The decline produced a trend score of 175% of the average daily trading range, which is far from a rout but is still a serious decline.
I construct the score for a bear signal based on the percentage of lower highs recorded on the daily chart during the five days prior to the breakout, combined with the distance traveled, close to close, on those five days.
The huge Vancouver, B.C., silver mining company Silver Wheat Corp. (SLW) closely tracked the metal itself in the decline. It showed a trend score of 144% of the average daily trading range.
In the case SLW, 80% of the days saw a lower high, and the distance traveled was down $1.42.
One difference between the two is that SLV fell on higher volume, and SLW's volume has declined throughout the fall. Generally, I consider a fall on high volume to be more of a rout -- people fleeing -- and a fall on declining value to show a lack of interest, which is a milder condition.
SLW is an alternate way to play the metal. A mininng company can have earnings surprises that impact give higher volatility to the chart. It also pays a small dividend.
A mining company also has far better better analyst coverage than does a metals ETF, so I can learn that SLW's analysts are quite bullish on the company, with a 70% enthusiasm index. The metal? Who knows. It isn't tracked in the same detail as a corporation is.
On the other hand, SLV -- the metals ETF -- can be considered an index option, with favorable tax implications for profits.
For the rest of this discussion, I'll focus mainly on the metal, since it has the stronger trend score, but will toss in a few comparisons with the mining company. Frankly, my personal preference for the simpler play. A company is subject to all sorts of vagaries, such as mismanagement. A metal? Not so much.
News reports suggest the main reason for precious metals' fall was a robust GDP report. The Bloomberg News story can be read here, but the gist of the argument is: Economic growth means less stimulus means higher value for the dollar against other things, such as a precious metals.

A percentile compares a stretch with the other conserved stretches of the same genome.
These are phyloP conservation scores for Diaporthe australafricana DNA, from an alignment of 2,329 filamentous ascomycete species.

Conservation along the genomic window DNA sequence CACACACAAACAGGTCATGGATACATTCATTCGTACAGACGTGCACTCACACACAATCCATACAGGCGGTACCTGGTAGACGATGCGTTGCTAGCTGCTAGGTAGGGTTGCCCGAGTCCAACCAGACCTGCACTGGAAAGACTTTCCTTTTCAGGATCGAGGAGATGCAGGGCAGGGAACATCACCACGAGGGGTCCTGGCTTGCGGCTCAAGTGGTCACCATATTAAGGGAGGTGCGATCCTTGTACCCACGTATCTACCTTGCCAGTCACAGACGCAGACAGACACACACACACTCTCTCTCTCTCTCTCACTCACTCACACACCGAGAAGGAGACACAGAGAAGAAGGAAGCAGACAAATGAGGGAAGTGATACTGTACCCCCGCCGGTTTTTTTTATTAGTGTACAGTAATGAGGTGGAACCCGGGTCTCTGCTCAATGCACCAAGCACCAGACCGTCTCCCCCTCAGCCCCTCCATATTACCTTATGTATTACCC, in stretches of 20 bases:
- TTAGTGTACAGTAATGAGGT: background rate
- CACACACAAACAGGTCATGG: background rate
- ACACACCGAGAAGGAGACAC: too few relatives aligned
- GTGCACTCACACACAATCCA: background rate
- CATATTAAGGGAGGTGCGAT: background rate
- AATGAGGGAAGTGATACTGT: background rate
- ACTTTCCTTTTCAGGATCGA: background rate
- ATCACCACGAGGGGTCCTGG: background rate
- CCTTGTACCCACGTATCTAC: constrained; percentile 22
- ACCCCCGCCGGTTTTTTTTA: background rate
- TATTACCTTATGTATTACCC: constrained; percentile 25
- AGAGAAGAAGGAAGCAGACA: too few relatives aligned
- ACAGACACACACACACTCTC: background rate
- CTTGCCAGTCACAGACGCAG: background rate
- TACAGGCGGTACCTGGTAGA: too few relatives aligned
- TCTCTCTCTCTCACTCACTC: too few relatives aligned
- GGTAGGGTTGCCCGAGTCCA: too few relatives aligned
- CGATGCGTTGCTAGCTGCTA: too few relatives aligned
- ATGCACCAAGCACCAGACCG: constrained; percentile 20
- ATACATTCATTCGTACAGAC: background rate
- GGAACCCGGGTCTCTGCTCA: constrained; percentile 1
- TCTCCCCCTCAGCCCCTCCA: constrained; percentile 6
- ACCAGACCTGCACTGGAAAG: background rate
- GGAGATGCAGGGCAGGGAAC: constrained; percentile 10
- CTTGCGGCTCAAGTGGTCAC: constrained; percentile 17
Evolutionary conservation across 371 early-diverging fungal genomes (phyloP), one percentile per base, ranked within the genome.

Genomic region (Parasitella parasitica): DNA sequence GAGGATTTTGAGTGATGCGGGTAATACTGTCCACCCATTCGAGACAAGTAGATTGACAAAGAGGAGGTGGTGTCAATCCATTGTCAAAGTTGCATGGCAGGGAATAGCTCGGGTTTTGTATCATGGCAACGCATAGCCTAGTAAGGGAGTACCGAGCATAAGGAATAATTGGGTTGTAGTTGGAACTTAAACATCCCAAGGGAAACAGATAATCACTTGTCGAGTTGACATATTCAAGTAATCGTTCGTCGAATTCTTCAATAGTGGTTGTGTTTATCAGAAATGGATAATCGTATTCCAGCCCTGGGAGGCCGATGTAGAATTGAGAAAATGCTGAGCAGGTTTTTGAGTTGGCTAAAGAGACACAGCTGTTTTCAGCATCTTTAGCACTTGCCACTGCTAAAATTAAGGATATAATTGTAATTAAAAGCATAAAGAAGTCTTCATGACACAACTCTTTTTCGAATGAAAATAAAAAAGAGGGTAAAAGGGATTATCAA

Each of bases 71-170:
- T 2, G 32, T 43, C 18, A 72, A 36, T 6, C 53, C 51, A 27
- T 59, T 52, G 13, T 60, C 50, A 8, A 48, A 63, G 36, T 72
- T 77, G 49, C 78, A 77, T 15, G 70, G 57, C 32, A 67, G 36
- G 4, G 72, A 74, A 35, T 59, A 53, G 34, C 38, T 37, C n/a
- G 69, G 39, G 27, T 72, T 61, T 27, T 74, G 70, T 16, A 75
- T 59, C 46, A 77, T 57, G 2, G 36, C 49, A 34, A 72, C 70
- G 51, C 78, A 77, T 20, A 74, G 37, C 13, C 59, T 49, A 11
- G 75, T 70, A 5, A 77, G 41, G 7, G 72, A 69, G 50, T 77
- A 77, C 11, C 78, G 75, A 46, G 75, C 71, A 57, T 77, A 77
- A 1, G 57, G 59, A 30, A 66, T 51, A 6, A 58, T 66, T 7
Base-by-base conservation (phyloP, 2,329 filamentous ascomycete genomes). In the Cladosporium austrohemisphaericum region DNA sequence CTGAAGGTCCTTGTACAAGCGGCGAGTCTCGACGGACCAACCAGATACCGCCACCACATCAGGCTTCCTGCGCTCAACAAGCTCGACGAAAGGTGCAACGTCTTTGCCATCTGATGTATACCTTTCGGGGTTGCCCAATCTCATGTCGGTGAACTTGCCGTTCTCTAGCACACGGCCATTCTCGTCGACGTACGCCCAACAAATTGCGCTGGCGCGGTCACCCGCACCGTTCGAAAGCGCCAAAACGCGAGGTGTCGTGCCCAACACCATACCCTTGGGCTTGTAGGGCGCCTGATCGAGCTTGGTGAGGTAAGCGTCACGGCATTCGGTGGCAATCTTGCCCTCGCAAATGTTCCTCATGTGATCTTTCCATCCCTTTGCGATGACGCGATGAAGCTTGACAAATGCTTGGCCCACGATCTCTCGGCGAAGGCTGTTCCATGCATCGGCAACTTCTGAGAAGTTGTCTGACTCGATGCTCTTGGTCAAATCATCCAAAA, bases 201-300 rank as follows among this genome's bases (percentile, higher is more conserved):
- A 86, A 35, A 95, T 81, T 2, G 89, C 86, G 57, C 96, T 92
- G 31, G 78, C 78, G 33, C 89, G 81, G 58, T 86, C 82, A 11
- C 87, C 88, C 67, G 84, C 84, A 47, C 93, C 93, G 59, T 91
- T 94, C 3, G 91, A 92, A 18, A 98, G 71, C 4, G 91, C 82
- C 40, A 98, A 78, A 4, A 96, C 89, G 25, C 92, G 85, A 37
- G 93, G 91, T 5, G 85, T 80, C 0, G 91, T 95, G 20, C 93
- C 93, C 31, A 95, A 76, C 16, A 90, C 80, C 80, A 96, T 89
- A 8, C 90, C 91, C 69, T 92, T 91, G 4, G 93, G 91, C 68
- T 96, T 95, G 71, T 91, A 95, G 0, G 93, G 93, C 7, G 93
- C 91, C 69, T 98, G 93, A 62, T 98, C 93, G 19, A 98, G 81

Silver's fall is more about the dollar's rise, since the dollar is where the Fed's policy impact will fall.
SLV on average trades 10.6 million shares a day, making it far more liquid than SLW, which trades 3.1 million shares.
The iShares Silver Trust has a huge selection of option strike prides with near-the-money open interesting runing to four and five figures. The front-month at-the-money bid/ask spread on puts is 3%. Actually, Silver Wheaton's spread runs 2.4%, a marginally better deal.
SLV's implied volatility stands at 28%, below the mid-point of its six-month range. It began to rise on Dec. 18. SLW's implied volality is higher, at 40%, which makes it the better choice for selling options, such as in short vertical spreads.
Options on the metal play, SLV, are pricing in confidence that 68.2% of trades over the next month will fall between $26.45 and $31.17, for a potential gain or loss of 8%, and between $27.68 and $29.94 over the the next week.
Volume on SLV put options is running 66% above the five day average, and for calls, 4% above the average.
Today's half hour chart on SLV, with three hours of trading remaining, shows a fair-price zone of $28.68 to $29.06, encompassing 68.2% of transactions surrounding the most-traded price, $28.84. SLV fell into that zone in the second half hour of trading and has stayed there ever since.
SLV, of course, has no dividends or earnings announcements. Silver Wheaton next publishes earnings on March 13. It goes ex-dividend in February for a quarterly payout yielding 0.82% annualized at today's prices.
Decision for my account: I've placed a hold on trading until Washington works out its budget and debt-limit deal. I'm just reluctant to place my future fortune in the hands of House Speaker Boehner and President Obama. Nice guys, I'm sure -- Barrack and Michelle sent me a Christmas card -- but still...
If I were trading, I probably would wait before taking the SLV or the SLW trade. Both showed a serious downside gap this morning, suggesting much of the price move might already have happened. I would want to see what happened on Friday.
Another consideration would be that the year-end holidays are close, with the consequent lowering of liquidity as traders stay home for Christmas and New Year's. It's just not a good time to be trading because there are fewer counter-parties around to take the other side of my positions.
My trading rules can be read here. (They don't talk about the trend score because I'm still developing it.)
And the classic Turtle Trading rules on which my rules are based can be read here.
Tim Bovee, Private Trader tracks the analysis and trades of a private trader for his own accounts. Nothing in this blog constitutes a recommendation to buy or sell stocks, options or any other financial instrument. The only purpose of this blog is to provide education and entertainment.
No trader is ever 100 percent successful in his or her trades. Trading in the stock and option markets is risky and uncertain. Each trader must make trading decision decisions for his or her own account, and take responsibility for the consequences.